|Photo found on the internet; my kindle copy has a very simple cover.|
"Vanishing England" was written by Peter H. Ditchfield (1854 - 1930) and published in 1910. The author bemoans how the change of times, needs of an ever-growing population and ever more industrialized society are wreaking havoc with what he loves most about England.
The book is neatly divided into chapters about walled towns, castles, churches, mansions, cottages, prehistoric remains, inns and pubs, bridges and crosses. But it is not limited to buildings and structures. It also talks about vanishing customs, fairs, documents and scenery.
A lot of the time, what the author complains about as ugly (because too modern), is now, more than a 100 years later, considered quaint and oldfashioned. Sometimes, he seems to be a bit unrealistic about his dreams of a "better" past, wishing for the country people to remain forever in their traditional dwellings without any modern comfort, and preferably, in the mental state of their forefathers, too, when they had not yet developed a taste for pleasures such as train trips to the Seaside.
But mostly, what he says rings true, and with a bit of an effort, many old buildings could have been saved from destruction. I especially liked what he says about the old English village:
I have said in another place that no country in the world can boast of possessing rural homes and villages which have half the charm and picturesqueness of our English cottages and hamlets. They have to be known in order that they may be loved. The hasty visitor may pass them by and miss half their attractiveness. They have to be wooed in varying moods in order that they may display their charms—when the blossoms are bright in the village orchards, when the sun shines on the streams and pools and gleams on the glories of old thatch, when autumn has tinged the trees with golden tints, or when the hoar frost makes their bare branches beautiful again with new and glistening foliage. Not even in their summer garb do they look more beautiful. There is a sense of stability and a wondrous variety caused by the different nature of the materials used, the peculiar stone indigenous in various districts and the individuality stamped upon them by traditional modes of building.In other chapters, he is very realistic about how dangerous and cruel life really was for most people; not just when they were engaged in battles and wars, but daily life with its horrible treatment of even the pettiest of crimes (or mere suspicion).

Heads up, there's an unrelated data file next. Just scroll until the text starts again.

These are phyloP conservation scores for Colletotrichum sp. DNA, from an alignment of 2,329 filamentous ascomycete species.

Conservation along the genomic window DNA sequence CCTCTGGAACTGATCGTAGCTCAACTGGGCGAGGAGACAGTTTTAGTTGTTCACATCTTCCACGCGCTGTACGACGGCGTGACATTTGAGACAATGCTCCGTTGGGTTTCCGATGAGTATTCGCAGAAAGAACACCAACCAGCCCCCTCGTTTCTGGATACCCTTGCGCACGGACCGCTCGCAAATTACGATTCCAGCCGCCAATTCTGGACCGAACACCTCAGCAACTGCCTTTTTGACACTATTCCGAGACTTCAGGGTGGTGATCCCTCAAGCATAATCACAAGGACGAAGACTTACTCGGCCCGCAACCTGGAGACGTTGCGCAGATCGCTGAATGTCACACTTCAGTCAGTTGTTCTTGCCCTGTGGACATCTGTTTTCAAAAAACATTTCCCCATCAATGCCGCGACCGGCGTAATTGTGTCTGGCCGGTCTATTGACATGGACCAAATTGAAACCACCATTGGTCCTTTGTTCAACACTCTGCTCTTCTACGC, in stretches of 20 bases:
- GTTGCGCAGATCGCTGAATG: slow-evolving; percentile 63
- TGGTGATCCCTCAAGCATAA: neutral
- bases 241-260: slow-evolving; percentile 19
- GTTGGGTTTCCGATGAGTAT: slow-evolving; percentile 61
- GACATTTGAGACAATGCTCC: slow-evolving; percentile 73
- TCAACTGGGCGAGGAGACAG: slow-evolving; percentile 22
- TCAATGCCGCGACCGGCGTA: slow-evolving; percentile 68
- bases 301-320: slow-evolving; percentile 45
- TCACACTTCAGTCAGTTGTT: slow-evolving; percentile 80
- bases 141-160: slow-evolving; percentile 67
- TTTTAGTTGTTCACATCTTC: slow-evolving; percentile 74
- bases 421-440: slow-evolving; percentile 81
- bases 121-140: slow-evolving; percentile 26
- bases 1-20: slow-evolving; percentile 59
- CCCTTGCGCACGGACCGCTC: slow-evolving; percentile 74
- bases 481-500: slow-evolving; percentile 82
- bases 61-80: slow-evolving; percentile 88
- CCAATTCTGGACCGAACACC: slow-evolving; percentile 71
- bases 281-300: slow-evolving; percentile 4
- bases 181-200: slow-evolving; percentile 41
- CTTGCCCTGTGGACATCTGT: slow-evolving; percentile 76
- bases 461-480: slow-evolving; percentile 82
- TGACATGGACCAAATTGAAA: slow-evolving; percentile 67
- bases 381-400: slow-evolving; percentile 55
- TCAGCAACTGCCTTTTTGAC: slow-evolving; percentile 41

In the chapter about inns, of course there is also talk of inn signs, which made me think of John's (Scriptor Senex) posts about the subject.This illustration from the book is for you, John:
I also learned some ethymology in this book. Did you know where the word "tawdry" comes from? I do now:
Fairs have enriched our language with at least one word. There is a fair at Ely founded in connexion with the abbey built by St. Etheldreda, and at this fair a famous "fairing" was "St. Audrey's laces." St. Audrey, or Etheldreda, in the days of her youthful vanity was very fond of wearing necklaces and jewels. "St. Audrey's laces" became corrupted into "Tawdry laces"; hence the adjective has come to be applied to all cheap and showy pieces of female ornament.When it was written, the National Trust had started its work only 15 years ago, and is often referred to in the book as having saved this or that building from being pulled down, with the amount of money spent mentioned as well, which makes for quite interesting reading.
This is one of the books that will remain on my kindle for future reference.